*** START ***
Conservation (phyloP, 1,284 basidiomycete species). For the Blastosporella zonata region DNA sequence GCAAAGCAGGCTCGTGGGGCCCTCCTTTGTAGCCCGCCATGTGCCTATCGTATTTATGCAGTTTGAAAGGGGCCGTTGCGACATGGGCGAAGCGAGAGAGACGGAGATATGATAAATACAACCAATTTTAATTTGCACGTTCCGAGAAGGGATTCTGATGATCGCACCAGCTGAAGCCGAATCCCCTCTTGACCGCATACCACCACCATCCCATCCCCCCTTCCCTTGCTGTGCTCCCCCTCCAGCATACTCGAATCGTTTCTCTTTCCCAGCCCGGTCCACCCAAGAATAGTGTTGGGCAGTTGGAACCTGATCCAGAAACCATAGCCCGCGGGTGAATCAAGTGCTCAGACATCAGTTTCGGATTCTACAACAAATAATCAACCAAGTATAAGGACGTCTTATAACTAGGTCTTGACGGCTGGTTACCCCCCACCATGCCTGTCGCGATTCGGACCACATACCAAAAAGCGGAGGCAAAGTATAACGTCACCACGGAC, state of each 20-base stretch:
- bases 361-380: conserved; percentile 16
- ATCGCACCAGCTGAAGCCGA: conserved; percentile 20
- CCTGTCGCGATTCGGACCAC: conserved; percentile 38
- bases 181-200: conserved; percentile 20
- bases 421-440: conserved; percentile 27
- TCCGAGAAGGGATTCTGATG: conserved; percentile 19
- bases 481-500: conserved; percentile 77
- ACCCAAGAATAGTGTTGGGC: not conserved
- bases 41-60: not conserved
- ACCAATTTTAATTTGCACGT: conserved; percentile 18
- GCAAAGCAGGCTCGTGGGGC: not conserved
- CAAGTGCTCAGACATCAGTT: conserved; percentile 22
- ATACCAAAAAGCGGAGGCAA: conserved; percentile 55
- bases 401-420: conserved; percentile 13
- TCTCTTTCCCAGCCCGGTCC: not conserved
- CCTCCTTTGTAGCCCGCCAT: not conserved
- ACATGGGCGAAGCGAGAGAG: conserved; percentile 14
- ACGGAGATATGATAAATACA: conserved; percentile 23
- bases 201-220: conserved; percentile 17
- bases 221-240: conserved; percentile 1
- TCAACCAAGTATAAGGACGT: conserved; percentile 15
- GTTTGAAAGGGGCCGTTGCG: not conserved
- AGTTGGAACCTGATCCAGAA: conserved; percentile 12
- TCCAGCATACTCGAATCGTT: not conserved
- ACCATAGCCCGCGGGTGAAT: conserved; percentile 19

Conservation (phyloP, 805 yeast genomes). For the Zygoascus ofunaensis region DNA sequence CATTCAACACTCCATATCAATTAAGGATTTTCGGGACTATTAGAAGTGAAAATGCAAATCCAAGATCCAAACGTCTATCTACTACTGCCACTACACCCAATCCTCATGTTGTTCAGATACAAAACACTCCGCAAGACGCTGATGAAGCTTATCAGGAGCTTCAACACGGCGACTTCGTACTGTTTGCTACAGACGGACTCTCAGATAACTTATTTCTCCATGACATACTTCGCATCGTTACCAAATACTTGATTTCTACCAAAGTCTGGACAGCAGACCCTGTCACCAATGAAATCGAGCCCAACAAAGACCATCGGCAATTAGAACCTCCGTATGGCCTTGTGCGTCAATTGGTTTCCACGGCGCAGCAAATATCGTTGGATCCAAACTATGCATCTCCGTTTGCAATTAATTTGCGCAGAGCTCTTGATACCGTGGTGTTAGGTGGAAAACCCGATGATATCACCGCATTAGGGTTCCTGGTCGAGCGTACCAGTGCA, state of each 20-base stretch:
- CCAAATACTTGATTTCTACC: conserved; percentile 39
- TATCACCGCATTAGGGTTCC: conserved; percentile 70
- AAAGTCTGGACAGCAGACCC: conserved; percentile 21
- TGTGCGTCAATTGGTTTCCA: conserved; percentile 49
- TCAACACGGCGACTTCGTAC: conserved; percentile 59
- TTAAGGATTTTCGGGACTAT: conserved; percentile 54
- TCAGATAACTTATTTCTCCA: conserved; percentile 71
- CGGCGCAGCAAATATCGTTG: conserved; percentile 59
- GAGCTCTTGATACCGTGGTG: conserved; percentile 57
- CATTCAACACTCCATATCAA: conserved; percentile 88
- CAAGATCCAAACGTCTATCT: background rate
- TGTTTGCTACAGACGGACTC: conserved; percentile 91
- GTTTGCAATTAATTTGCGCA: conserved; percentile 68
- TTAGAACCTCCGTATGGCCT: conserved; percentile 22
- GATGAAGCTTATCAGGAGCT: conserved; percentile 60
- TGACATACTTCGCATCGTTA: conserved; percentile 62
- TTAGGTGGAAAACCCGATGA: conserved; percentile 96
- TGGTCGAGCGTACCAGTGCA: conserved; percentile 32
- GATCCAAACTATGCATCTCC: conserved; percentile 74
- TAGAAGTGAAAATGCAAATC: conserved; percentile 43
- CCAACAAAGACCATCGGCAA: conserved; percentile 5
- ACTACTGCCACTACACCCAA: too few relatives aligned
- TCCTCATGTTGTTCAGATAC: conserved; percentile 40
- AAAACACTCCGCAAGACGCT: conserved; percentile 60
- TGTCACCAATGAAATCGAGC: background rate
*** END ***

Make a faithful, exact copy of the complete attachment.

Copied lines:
Conservation (phyloP, 1,284 basidiomycete species). For the Blastosporella zonata region DNA sequence GCAAAGCAGGCTCGTGGGGCCCTCCTTTGTAGCCCGCCATGTGCCTATCGTATTTATGCAGTTTGAAAGGGGCCGTTGCGACATGGGCGAAGCGAGAGAGACGGAGATATGATAAATACAACCAATTTTAATTTGCACGTTCCGAGAAGGGATTCTGATGATCGCACCAGCTGAAGCCGAATCCCCTCTTGACCGCATACCACCACCATCCCATCCCCCCTTCCCTTGCTGTGCTCCCCCTCCAGCATACTCGAATCGTTTCTCTTTCCCAGCCCGGTCCACCCAAGAATAGTGTTGGGCAGTTGGAACCTGATCCAGAAACCATAGCCCGCGGGTGAATCAAGTGCTCAGACATCAGTTTCGGATTCTACAACAAATAATCAACCAAGTATAAGGACGTCTTATAACTAGGTCTTGACGGCTGGTTACCCCCCACCATGCCTGTCGCGATTCGGACCACATACCAAAAAGCGGAGGCAAAGTATAACGTCACCACGGAC, state of each 20-base stretch:
- bases 361-380: conserved; percentile 16
- ATCGCACCAGCTGAAGCCGA: conserved; percentile 20
- CCTGTCGCGATTCGGACCAC: conserved; percentile 38
- bases 181-200: conserved; percentile 20
- bases 421-440: conserved; percentile 27
- TCCGAGAAGGGATTCTGATG: conserved; percentile 19
- bases 481-500: conserved; percentile 77
- ACCCAAGAATAGTGTTGGGC: not conserved
- bases 41-60: not conserved
- ACCAATTTTAATTTGCACGT: conserved; percentile 18
- GCAAAGCAGGCTCGTGGGGC: not conserved
- CAAGTGCTCAGACATCAGTT: conserved; percentile 22
- ATACCAAAAAGCGGAGGCAA: conserved; percentile 55
- bases 401-420: conserved; percentile 13
- TCTCTTTCCCAGCCCGGTCC: not conserved
- CCTCCTTTGTAGCCCGCCAT: not conserved
- ACATGGGCGAAGCGAGAGAG: conserved; percentile 14
- ACGGAGATATGATAAATACA: conserved; percentile 23
- bases 201-220: conserved; percentile 17
- bases 221-240: conserved; percentile 1
- TCAACCAAGTATAAGGACGT: conserved; percentile 15
- GTTTGAAAGGGGCCGTTGCG: not conserved
- AGTTGGAACCTGATCCAGAA: conserved; percentile 12
- TCCAGCATACTCGAATCGTT: not conserved
- ACCATAGCCCGCGGGTGAAT: conserved; percentile 19

Conservation (phyloP, 805 yeast genomes). For the Zygoascus ofunaensis region DNA sequence CATTCAACACTCCATATCAATTAAGGATTTTCGGGACTATTAGAAGTGAAAATGCAAATCCAAGATCCAAACGTCTATCTACTACTGCCACTACACCCAATCCTCATGTTGTTCAGATACAAAACACTCCGCAAGACGCTGATGAAGCTTATCAGGAGCTTCAACACGGCGACTTCGTACTGTTTGCTACAGACGGACTCTCAGATAACTTATTTCTCCATGACATACTTCGCATCGTTACCAAATACTTGATTTCTACCAAAGTCTGGACAGCAGACCCTGTCACCAATGAAATCGAGCCCAACAAAGACCATCGGCAATTAGAACCTCCGTATGGCCTTGTGCGTCAATTGGTTTCCACGGCGCAGCAAATATCGTTGGATCCAAACTATGCATCTCCGTTTGCAATTAATTTGCGCAGAGCTCTTGATACCGTGGTGTTAGGTGGAAAACCCGATGATATCACCGCATTAGGGTTCCTGGTCGAGCGTACCAGTGCA, state of each 20-base stretch:
- CCAAATACTTGATTTCTACC: conserved; percentile 39
- TATCACCGCATTAGGGTTCC: conserved; percentile 70
- AAAGTCTGGACAGCAGACCC: conserved; percentile 21
- TGTGCGTCAATTGGTTTCCA: conserved; percentile 49
- TCAACACGGCGACTTCGTAC: conserved; percentile 59
- TTAAGGATTTTCGGGACTAT: conserved; percentile 54
- TCAGATAACTTATTTCTCCA: conserved; percentile 71
- CGGCGCAGCAAATATCGTTG: conserved; percentile 59
- GAGCTCTTGATACCGTGGTG: conserved; percentile 57
- CATTCAACACTCCATATCAA: conserved; percentile 88
- CAAGATCCAAACGTCTATCT: background rate
- TGTTTGCTACAGACGGACTC: conserved; percentile 91
- GTTTGCAATTAATTTGCGCA: conserved; percentile 68
- TTAGAACCTCCGTATGGCCT: conserved; percentile 22
- GATGAAGCTTATCAGGAGCT: conserved; percentile 60
- TGACATACTTCGCATCGTTA: conserved; percentile 62
- TTAGGTGGAAAACCCGATGA: conserved; percentile 96
- TGGTCGAGCGTACCAGTGCA: conserved; percentile 32
- GATCCAAACTATGCATCTCC: conserved; percentile 74
- TAGAAGTGAAAATGCAAATC: conserved; percentile 43
- CCAACAAAGACCATCGGCAA: conserved; percentile 5
- ACTACTGCCACTACACCCAA: too few relatives aligned
- TCCTCATGTTGTTCAGATAC: conserved; percentile 40
- AAAACACTCCGCAAGACGCT: conserved; percentile 60
- TGTCACCAATGAAATCGAGC: background rate